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Will Broadcom Milk VMware Dry or Become Full Stack Company?

Omdia answers.

This article was written by Omdia‘s Cloud and Data Center Research Practice: Vladimir Galabov, Michael Azoff, Roy Illsley and Manoj Sukumaran
 
The world was abuzz this week as news of Broadcom’s intent to acquire VMware came to light. Broadcom started out as a semiconductor chip company (Avago acquired Broadcom in 2015 and renamed itself Broadcom) but built a software infrastructure portfolio with acquisitions of Brocade (2017), CA Technologies (2018) and Symantec (2019). In interviews with Broadcom CEO Hock Tan talks about identifying strong assets, optimizing execution and costs to reap the returns. Companies, like CA, are mature, with a well-established market and customer base that can be seen as a cash cow for Broadcom. If we look at Broadcom revenue figures from 2017 to 2021, see Table 1, we see the results of this strategy. Of interest here is the growth in infrastructure software revenue.

Omdia Broadcom F1(Source: Broadcom annual reports)

Figure 1 shows how the market has viewed Broadcom over this period, where it has performed in line with the Nasdag index, reflecting the success of Broadcom’s strategy. It has executed well on building itself into a technology powerhouse, spanning semiconductors and infrastructure software.

Omdia Broadcom F2(Source: Broadcom 2021 annual report)

VMware – the cash cow
VMware has some similarities with CA. It is the market leader in the well-established virtualization software which is generating a steady revenue stream. It’s also facing a challenge – it was late to the high growth market for container software and microservices, where Red Hat established itself as a leader. VMware is also going through a transition in its revenue streams from upfront license payments to a SaaS model. Both the business model transition and the disruption to the server virtualization market have impacted VMware’s revenue growth, which slowed from double to single digits on an annual basis. However, don’t expect their revenue to suddenly drop off a cliff. Rearchitecting an application environment is difficult and virtualization users will not suddenly switch to an alternative abstraction technology.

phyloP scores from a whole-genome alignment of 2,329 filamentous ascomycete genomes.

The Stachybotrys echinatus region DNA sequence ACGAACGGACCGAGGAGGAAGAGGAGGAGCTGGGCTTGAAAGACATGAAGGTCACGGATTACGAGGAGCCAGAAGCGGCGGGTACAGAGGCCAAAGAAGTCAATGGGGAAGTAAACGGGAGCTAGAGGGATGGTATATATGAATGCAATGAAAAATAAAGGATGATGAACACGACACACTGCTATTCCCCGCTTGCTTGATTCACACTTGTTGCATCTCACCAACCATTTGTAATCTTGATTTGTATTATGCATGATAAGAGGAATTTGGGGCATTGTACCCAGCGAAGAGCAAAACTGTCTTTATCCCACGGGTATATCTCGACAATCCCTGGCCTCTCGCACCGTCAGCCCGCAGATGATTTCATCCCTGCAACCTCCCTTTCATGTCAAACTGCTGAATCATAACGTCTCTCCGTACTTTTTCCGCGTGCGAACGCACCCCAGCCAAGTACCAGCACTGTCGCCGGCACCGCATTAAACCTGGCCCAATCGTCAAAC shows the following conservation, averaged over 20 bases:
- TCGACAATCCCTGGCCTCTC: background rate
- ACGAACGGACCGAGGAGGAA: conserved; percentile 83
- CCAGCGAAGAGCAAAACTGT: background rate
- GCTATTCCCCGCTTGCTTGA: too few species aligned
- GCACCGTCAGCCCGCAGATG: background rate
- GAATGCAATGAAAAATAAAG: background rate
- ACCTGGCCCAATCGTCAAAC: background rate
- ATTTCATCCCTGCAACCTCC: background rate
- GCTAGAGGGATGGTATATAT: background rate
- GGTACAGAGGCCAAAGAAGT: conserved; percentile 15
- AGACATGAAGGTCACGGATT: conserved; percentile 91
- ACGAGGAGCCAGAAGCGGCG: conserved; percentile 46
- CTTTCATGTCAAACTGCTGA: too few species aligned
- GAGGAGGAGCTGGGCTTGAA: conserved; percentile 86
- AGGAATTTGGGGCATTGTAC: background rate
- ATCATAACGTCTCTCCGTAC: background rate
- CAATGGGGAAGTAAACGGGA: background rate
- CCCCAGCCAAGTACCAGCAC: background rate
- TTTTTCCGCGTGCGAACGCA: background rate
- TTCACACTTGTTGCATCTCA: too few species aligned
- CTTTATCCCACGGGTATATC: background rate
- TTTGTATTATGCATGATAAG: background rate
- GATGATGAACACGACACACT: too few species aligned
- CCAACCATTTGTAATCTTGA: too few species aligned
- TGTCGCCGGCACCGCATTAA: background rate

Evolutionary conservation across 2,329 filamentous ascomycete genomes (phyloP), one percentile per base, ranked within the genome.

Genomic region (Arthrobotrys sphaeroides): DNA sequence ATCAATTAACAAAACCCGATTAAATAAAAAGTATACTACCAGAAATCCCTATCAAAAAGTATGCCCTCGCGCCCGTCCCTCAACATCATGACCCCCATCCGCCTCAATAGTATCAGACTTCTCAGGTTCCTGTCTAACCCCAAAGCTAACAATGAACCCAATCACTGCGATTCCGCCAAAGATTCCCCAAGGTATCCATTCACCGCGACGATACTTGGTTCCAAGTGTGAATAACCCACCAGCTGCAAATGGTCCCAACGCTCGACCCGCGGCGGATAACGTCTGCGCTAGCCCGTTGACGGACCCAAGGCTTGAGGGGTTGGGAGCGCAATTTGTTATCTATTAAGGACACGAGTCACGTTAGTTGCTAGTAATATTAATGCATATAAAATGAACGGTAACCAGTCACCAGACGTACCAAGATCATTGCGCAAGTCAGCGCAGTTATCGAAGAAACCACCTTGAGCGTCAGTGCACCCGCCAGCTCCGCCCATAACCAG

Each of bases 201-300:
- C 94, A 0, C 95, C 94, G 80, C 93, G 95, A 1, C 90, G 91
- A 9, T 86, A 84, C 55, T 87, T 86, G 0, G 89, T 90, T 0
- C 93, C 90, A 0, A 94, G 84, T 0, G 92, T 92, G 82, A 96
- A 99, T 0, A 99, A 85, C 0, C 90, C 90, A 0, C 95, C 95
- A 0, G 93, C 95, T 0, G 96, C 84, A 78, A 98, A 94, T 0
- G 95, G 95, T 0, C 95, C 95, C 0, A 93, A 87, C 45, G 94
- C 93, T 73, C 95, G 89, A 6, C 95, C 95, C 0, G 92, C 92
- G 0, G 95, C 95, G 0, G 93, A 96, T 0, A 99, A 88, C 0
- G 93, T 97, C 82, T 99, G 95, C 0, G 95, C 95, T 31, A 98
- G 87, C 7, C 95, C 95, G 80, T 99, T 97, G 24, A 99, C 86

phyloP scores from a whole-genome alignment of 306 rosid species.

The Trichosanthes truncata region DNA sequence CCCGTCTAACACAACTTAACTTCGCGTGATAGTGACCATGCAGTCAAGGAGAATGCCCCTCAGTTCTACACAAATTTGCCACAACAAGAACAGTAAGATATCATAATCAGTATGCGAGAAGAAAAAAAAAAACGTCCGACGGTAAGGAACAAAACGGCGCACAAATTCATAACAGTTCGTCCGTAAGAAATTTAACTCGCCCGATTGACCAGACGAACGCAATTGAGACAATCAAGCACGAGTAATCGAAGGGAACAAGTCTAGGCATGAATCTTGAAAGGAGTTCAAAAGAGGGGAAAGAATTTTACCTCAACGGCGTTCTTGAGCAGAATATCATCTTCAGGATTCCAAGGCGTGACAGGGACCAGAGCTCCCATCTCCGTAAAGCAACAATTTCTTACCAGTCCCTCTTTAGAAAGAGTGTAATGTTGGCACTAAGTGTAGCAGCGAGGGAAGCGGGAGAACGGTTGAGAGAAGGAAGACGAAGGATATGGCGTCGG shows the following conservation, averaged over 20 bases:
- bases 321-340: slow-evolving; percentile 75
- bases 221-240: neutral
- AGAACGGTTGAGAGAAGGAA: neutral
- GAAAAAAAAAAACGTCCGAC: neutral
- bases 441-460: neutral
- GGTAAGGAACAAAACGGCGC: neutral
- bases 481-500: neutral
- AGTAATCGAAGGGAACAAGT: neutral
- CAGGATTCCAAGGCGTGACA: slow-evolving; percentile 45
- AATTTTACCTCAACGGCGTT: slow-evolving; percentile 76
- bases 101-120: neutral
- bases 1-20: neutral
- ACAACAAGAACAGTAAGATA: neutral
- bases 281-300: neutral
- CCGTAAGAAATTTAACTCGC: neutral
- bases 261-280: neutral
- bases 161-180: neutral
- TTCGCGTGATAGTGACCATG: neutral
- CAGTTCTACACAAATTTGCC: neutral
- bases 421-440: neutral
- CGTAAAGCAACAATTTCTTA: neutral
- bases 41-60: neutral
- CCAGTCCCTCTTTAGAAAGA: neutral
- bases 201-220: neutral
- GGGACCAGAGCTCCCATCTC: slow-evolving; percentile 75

Key to VMware’s growth acceleration plan is investing in growing its container software business, formed from the acquisition of Pivotal. Pivotal’s staff, software and services are the main building blocks of VMware’s Tanzu. Because the organisation at VMware enabling Tanzu is comprised of mostly legacy Pivotal colleagues, it has a strong open source and agile/DevOps culture. For example, they are a strong contributor to efforts like Java Spring and Spring Boot. The question is how will Broadcom treat VMware’s container business? It is not key to VMware being a cash cow and will require an investment push to seriously compete with Red Hat. Given how focused on optimizing costs Broadcom’s leadership team is, it makes us concerned that VMware’s container software business would not get the investment needed to grow, or worse, get the chop.
 
VMware – the final cog in a bigger strategy
If Broadcom are not just acquiring a cash cow but building a vertical stack of components from processor to application, then this move could prove to be highly transformative as it provides them with another key capability in that stack. The question of how effective a full stack strategy is, has been a topic of debate in the industry for a while. IBM with Red Hat have gone the open route. Dell acquired VMware then disposed of it, after presumably deciding the full stack strategy was not working.
 
In enabling edge computing, a full stack model is highly appealing as many enterprises do not have the resources to create a custom edge solution that works well. Being able to purchase an appliance and just drop the application on it with the confidence that it will work and be compatible with the rest of the enterprise’s environment is appealing. VMware has a large customer base and is a platform in all public clouds as well as on-premises, so in theory it is very well placed. However, its technology as a stack is expensive, when compared to the newer Kubernetes approach. Therefore, the big question is, if Broadcom does have full stack ambitions, how is it going to package and price the stack.
 
Bottom line – best to not overthink it
The indication that Hock Tan, Broadcom’s CEO, has given in earnings calls is that his strength is optimizing software companies for maximum profitability. This makes us think that the cash cow scenario is more likely. It looks like Broadcom’s goal is (1) acquire companies with established technology and client base which are less exciting to investors and are cheaper, (2) optimize cost, (3) milk them dry over the next 10-15 years. Software can have incredible longevity because of application interdependencies and the uplift to rearchitect an entire environment. The world might be going cloud native but most application still run on (legacy) VMs.

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